Adobe Reader isn’t just unnecessary – it has a history of being an application you wouldn’t want on your system. From being extremely heavy and slow to having a long series of security flaws, Adobe Reader has never been a very good application for the average user. Adobe Reader’s speed and security have improved recently, but they haven’t improved enough.
You probably don’t need Adobe Reader installed at all. In 2017, it is highly likely your browser or operating system (OS) already has built-in PDF support.
Google Chrome has an integrated PDF viewer. It has been bundled with Google Chrome since 2010. It makes opening online PDFs extremely quick, loading directly in your browser. Unfortunately, Chrome’s PDF viewer doesn’t have many features. Or rather, it has basically none, unless rotating your PDFs is an absolute necessity.
However, it is fast. Additionally, Google Chrome is now the most popular browser around the globe, so there is a good chance you already have it installed. Google Chrome can function as your default local PDF viewer, too. Right-click your PDF, and select Properties. Select Change, followed by Google Chrome. Then select Apply.
Please note that this process is the same for Firefox, Microsoft Edge, or any other PDF viewer you’d like to use as default.
Like Google Chrome, Firefox has an integrated PDF viewer. In fact, Mozilla has bundled a PDF viewer since Firefox 19 – we’re now using Firefox 51. Who said Mozilla isn’t innovative?! Despite being eons ahead of Google Chrome, Firefox’s PDF viewer offers an equally minute number of features.
Microsoft didn’t introduce an integrated PDF reader until Windows 8. Reader is still available for Windows 10, but it is a Modern app. And there is another option. Let’s take a quick look at both.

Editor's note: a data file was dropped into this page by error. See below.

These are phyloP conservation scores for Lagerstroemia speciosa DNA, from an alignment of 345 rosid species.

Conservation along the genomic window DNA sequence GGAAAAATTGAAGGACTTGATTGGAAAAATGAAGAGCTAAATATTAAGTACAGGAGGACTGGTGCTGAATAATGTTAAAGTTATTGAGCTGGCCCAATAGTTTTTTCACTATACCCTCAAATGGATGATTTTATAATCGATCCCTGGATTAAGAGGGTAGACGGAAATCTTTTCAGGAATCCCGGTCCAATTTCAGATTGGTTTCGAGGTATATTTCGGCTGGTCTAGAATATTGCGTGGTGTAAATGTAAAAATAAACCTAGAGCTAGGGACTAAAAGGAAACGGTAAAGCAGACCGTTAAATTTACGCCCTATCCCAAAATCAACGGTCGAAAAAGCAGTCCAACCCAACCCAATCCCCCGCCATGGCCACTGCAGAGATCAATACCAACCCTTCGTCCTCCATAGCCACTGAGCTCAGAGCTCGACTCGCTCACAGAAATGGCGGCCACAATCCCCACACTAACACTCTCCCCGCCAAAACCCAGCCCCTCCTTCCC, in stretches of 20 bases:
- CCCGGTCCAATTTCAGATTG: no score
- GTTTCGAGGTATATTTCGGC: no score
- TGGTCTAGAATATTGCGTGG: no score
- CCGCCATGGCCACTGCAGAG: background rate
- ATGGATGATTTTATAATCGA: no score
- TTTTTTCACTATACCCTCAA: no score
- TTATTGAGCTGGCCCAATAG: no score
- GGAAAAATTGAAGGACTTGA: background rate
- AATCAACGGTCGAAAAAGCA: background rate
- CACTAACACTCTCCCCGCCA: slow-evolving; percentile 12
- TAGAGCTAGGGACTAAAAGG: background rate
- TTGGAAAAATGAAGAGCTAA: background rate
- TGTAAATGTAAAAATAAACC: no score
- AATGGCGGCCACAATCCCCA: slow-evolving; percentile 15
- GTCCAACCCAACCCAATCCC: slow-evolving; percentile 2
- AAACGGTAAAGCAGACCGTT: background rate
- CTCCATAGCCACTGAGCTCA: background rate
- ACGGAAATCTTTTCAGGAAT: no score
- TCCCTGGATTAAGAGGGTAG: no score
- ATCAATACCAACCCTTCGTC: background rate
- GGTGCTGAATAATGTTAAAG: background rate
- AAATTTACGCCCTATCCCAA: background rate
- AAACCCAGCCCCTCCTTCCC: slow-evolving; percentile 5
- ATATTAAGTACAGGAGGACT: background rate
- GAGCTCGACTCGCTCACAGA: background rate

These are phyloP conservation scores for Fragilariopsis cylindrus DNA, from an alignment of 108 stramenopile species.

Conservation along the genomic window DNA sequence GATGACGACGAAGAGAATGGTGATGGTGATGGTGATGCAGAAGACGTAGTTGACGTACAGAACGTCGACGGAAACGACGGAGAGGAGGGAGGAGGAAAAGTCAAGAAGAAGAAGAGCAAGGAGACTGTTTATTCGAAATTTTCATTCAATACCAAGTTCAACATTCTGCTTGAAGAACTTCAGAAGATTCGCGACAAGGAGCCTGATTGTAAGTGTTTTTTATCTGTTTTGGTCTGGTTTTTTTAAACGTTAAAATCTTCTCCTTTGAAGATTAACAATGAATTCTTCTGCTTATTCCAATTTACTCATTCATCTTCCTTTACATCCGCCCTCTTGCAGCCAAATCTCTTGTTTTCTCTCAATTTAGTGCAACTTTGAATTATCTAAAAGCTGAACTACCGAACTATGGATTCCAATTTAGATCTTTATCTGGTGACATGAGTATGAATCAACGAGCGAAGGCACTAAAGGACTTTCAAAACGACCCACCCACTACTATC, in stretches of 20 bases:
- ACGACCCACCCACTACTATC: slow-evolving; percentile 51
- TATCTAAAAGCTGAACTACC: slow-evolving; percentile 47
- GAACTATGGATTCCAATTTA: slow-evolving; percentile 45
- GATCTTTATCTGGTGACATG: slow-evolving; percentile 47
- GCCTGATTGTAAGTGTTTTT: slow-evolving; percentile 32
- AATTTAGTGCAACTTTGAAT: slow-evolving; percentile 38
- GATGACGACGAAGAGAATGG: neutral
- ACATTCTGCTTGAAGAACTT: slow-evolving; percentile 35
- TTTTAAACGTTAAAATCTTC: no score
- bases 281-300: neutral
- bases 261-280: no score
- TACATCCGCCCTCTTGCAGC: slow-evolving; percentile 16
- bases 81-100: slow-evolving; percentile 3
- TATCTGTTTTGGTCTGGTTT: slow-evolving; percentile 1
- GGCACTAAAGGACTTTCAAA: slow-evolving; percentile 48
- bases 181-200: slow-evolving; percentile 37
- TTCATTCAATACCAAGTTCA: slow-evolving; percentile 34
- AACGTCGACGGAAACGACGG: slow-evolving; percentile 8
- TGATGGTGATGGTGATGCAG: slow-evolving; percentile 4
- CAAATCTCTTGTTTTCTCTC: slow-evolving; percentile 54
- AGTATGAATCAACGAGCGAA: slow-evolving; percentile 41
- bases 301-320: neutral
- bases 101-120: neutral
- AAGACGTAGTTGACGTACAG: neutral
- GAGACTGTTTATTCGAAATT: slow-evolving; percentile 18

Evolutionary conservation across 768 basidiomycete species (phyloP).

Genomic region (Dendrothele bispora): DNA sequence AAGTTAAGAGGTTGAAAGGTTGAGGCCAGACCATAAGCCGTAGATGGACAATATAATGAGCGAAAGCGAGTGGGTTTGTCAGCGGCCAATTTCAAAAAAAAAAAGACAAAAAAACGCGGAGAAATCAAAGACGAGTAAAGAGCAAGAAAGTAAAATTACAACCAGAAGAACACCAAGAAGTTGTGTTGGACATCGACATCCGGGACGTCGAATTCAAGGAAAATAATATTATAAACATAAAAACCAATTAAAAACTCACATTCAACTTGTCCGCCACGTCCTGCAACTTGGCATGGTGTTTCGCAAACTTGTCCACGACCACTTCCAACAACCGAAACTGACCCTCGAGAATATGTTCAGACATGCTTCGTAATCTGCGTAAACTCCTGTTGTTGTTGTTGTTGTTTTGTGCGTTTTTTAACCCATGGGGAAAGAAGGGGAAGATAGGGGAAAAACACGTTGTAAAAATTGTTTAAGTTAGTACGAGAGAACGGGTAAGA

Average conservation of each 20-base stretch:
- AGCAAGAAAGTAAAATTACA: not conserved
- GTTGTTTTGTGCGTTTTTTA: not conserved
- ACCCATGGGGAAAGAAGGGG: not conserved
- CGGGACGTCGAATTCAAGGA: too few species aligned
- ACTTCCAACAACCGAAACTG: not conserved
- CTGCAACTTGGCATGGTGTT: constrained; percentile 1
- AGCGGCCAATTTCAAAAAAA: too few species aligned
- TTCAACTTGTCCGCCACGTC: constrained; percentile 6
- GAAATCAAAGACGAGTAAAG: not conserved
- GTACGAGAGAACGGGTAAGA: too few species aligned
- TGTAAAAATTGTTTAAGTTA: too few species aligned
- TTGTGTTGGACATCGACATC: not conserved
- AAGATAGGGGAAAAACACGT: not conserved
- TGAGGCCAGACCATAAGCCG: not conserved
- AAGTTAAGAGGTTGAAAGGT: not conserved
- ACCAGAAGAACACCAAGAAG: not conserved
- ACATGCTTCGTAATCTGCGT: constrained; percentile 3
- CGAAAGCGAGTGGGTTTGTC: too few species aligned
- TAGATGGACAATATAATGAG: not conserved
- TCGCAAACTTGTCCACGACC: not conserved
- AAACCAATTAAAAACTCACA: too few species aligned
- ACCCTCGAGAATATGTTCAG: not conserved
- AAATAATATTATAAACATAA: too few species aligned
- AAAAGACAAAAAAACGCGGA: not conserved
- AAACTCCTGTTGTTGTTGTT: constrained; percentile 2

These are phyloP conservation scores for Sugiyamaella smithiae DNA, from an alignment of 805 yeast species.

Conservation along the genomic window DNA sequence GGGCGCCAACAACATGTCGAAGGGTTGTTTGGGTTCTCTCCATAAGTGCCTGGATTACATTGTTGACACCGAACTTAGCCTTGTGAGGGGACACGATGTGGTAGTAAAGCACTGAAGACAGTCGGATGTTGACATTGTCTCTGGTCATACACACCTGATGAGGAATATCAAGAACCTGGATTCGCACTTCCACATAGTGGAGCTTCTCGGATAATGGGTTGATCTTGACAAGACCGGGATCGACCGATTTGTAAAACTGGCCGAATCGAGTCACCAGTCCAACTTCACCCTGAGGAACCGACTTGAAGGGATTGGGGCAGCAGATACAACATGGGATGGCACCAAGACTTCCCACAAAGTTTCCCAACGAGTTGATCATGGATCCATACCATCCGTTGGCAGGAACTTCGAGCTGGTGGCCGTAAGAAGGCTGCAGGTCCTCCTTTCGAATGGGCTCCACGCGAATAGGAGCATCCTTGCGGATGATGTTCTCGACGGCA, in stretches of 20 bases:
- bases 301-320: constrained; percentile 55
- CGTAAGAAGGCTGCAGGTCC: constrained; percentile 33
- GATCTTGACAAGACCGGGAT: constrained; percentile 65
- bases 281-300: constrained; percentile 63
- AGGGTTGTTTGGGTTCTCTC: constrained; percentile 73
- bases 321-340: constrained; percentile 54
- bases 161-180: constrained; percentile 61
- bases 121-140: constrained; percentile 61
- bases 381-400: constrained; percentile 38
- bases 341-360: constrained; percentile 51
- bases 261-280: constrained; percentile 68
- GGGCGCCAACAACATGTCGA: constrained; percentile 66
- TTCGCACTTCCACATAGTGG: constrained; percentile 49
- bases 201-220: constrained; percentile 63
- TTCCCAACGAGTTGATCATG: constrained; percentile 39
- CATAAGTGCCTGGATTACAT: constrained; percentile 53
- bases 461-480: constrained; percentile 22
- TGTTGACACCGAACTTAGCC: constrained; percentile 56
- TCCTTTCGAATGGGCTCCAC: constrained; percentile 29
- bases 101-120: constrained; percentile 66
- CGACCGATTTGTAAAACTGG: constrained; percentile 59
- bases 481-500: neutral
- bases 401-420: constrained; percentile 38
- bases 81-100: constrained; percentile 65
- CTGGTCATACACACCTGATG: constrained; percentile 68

Reader is no longer bundled with your Windows installation. However, it is fast, free, and can display two pages at a time. Reader opens your PDFs within your native Windows environment, without a browser. Other than that, Reader offers the same functionality as Chrome and Firefox.
Windows 10’s native browser also comes with an integrated PDF viewer. PDFs viewed while using Microsoft Edge will automatically open within the browser window, rather than opting for an external application (unless you have dictated otherwise).
In terms of features, Microsoft Edge toes the browser PDF viewer line and offers very little. Furthermore, the much-vaunted annotation feature doesn’t work with PDFs, which is a little odd. However, it is a somewhat handy addition for those who have made Microsoft Edge their browser of choice.
Mac, Linux, iOS, and Android
We take for granted that Adobe Reader isn’t required on other OSs. Mac users have Preview. Linux distributions come bundled with Okular or Evince, depending on the environment.
Android has a built-in PDF viewer, as do iPhones and iPads. While Adobe Reader is available for all of these OSs, there isn’t really a need to download and use it. Furthermore, there are better options available for each OS.
Alternative PDF Readers for Windows
We have covered a great many PDF viewers and converters in recent years. Foxit Reader, Sumatra PDF, and Nitro Reader all offer well-featured free versions that should suffice for most users. They’re usually faster and more lightweight than Adobe Reader, too, losing some less-used features in favor of speed.
Alternative PDF readers have all-but closed the gap to Adobe, with many free options still offering once-premium features, such as document signing. The majority of PDFs are just documents we can view — that was the original point of a PDF, after all. With that in mind, the majority of people will find the above solutions will offer a better experience.
As well as this, alternative PDF readers are also often more secure, as security vulnerabilities found in Adobe Reader generally don’t affect these other PDF readers. Adobe Reader’s additional features add up to a bigger target for attackers to exploit.
What’s Your View?
We’ve looked at exactly why you don’t really need Adobe Reader or Acrobat any more. Also, we’ve outlined why it is no longer necessary to introduce an extra plugin to your browser. As the majority of modern browsers now feature PDF support, the majority of people can eradicate that potential security vulnerability.
What’s your favorite PDF viewer? Do you stick with the default viewer for your operating system? Or do you prefer an alternative? Let us know your thoughts below!
Image Credit: ESB Professional via Shutterstock.com
Originally written by Chris Hoffman on 25 March, 2013.